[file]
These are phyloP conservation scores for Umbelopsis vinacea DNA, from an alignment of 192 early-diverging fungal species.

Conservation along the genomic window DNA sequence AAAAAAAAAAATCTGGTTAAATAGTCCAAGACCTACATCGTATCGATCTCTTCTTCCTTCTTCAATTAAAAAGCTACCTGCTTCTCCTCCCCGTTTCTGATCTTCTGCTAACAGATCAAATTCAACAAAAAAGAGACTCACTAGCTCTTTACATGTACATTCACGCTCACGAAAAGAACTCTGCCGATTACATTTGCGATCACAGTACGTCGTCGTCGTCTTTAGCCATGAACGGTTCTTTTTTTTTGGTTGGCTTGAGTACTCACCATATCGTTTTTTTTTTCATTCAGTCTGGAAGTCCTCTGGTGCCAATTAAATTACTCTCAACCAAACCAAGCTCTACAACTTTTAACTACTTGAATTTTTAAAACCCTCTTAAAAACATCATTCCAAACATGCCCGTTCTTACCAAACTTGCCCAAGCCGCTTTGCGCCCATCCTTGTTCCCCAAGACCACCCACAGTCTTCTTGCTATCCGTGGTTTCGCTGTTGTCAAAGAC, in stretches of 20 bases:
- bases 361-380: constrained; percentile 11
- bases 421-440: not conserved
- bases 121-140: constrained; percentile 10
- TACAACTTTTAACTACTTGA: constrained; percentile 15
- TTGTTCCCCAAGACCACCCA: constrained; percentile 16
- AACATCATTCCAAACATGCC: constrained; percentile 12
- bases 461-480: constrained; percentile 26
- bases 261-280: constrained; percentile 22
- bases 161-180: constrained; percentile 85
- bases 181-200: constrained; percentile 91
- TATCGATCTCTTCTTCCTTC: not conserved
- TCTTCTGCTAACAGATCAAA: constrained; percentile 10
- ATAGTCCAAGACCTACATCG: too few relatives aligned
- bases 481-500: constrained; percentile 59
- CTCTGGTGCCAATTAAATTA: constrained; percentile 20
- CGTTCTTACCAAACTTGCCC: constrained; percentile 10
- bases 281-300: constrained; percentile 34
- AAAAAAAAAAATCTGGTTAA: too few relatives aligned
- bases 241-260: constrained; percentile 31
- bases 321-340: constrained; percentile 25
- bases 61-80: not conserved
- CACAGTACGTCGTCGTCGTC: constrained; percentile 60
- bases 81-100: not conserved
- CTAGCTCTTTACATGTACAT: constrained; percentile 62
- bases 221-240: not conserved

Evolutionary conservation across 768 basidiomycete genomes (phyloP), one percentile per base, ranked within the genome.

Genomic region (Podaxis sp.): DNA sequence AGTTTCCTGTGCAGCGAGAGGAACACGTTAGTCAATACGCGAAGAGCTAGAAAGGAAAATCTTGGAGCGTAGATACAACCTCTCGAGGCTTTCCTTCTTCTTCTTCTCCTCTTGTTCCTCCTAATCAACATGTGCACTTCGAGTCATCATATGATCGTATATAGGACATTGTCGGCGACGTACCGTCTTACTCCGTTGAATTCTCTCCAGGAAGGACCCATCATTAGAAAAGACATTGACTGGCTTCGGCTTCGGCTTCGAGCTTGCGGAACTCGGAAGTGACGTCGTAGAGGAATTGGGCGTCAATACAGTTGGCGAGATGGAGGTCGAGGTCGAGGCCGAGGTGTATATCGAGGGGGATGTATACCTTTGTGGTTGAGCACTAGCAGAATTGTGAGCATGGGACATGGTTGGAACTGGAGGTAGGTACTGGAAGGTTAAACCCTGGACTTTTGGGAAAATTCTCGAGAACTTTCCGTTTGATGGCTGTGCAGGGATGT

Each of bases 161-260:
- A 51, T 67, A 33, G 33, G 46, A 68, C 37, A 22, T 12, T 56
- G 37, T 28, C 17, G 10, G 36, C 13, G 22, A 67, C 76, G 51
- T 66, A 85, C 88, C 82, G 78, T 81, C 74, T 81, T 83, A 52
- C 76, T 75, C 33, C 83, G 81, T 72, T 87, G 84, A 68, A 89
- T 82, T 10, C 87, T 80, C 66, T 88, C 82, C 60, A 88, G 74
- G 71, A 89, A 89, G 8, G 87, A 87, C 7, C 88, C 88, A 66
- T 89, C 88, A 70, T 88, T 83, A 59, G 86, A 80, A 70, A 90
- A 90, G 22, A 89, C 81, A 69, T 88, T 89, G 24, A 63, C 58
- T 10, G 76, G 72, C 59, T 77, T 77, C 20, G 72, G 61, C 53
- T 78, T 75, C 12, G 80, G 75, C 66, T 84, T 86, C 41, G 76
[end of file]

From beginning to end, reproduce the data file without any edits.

These are phyloP conservation scores for Umbelopsis vinacea DNA, from an alignment of 192 early-diverging fungal species.

Conservation along the genomic window DNA sequence AAAAAAAAAAATCTGGTTAAATAGTCCAAGACCTACATCGTATCGATCTCTTCTTCCTTCTTCAATTAAAAAGCTACCTGCTTCTCCTCCCCGTTTCTGATCTTCTGCTAACAGATCAAATTCAACAAAAAAGAGACTCACTAGCTCTTTACATGTACATTCACGCTCACGAAAAGAACTCTGCCGATTACATTTGCGATCACAGTACGTCGTCGTCGTCTTTAGCCATGAACGGTTCTTTTTTTTTGGTTGGCTTGAGTACTCACCATATCGTTTTTTTTTTCATTCAGTCTGGAAGTCCTCTGGTGCCAATTAAATTACTCTCAACCAAACCAAGCTCTACAACTTTTAACTACTTGAATTTTTAAAACCCTCTTAAAAACATCATTCCAAACATGCCCGTTCTTACCAAACTTGCCCAAGCCGCTTTGCGCCCATCCTTGTTCCCCAAGACCACCCACAGTCTTCTTGCTATCCGTGGTTTCGCTGTTGTCAAAGAC, in stretches of 20 bases:
- bases 361-380: constrained; percentile 11
- bases 421-440: not conserved
- bases 121-140: constrained; percentile 10
- TACAACTTTTAACTACTTGA: constrained; percentile 15
- TTGTTCCCCAAGACCACCCA: constrained; percentile 16
- AACATCATTCCAAACATGCC: constrained; percentile 12
- bases 461-480: constrained; percentile 26
- bases 261-280: constrained; percentile 22
- bases 161-180: constrained; percentile 85
- bases 181-200: constrained; percentile 91
- TATCGATCTCTTCTTCCTTC: not conserved
- TCTTCTGCTAACAGATCAAA: constrained; percentile 10
- ATAGTCCAAGACCTACATCG: too few relatives aligned
- bases 481-500: constrained; percentile 59
- CTCTGGTGCCAATTAAATTA: constrained; percentile 20
- CGTTCTTACCAAACTTGCCC: constrained; percentile 10
- bases 281-300: constrained; percentile 34
- AAAAAAAAAAATCTGGTTAA: too few relatives aligned
- bases 241-260: constrained; percentile 31
- bases 321-340: constrained; percentile 25
- bases 61-80: not conserved
- CACAGTACGTCGTCGTCGTC: constrained; percentile 60
- bases 81-100: not conserved
- CTAGCTCTTTACATGTACAT: constrained; percentile 62
- bases 221-240: not conserved

Evolutionary conservation across 768 basidiomycete genomes (phyloP), one percentile per base, ranked within the genome.

Genomic region (Podaxis sp.): DNA sequence AGTTTCCTGTGCAGCGAGAGGAACACGTTAGTCAATACGCGAAGAGCTAGAAAGGAAAATCTTGGAGCGTAGATACAACCTCTCGAGGCTTTCCTTCTTCTTCTTCTCCTCTTGTTCCTCCTAATCAACATGTGCACTTCGAGTCATCATATGATCGTATATAGGACATTGTCGGCGACGTACCGTCTTACTCCGTTGAATTCTCTCCAGGAAGGACCCATCATTAGAAAAGACATTGACTGGCTTCGGCTTCGGCTTCGAGCTTGCGGAACTCGGAAGTGACGTCGTAGAGGAATTGGGCGTCAATACAGTTGGCGAGATGGAGGTCGAGGTCGAGGCCGAGGTGTATATCGAGGGGGATGTATACCTTTGTGGTTGAGCACTAGCAGAATTGTGAGCATGGGACATGGTTGGAACTGGAGGTAGGTACTGGAAGGTTAAACCCTGGACTTTTGGGAAAATTCTCGAGAACTTTCCGTTTGATGGCTGTGCAGGGATGT

Each of bases 161-260:
- A 51, T 67, A 33, G 33, G 46, A 68, C 37, A 22, T 12, T 56
- G 37, T 28, C 17, G 10, G 36, C 13, G 22, A 67, C 76, G 51
- T 66, A 85, C 88, C 82, G 78, T 81, C 74, T 81, T 83, A 52
- C 76, T 75, C 33, C 83, G 81, T 72, T 87, G 84, A 68, A 89
- T 82, T 10, C 87, T 80, C 66, T 88, C 82, C 60, A 88, G 74
- G 71, A 89, A 89, G 8, G 87, A 87, C 7, C 88, C 88, A 66
- T 89, C 88, A 70, T 88, T 83, A 59, G 86, A 80, A 70, A 90
- A 90, G 22, A 89, C 81, A 69, T 88, T 89, G 24, A 63, C 58
- T 10, G 76, G 72, C 59, T 77, T 77, C 20, G 72, G 61, C 53
- T 78, T 75, C 12, G 80, G 75, C 66, T 84, T 86, C 41, G 76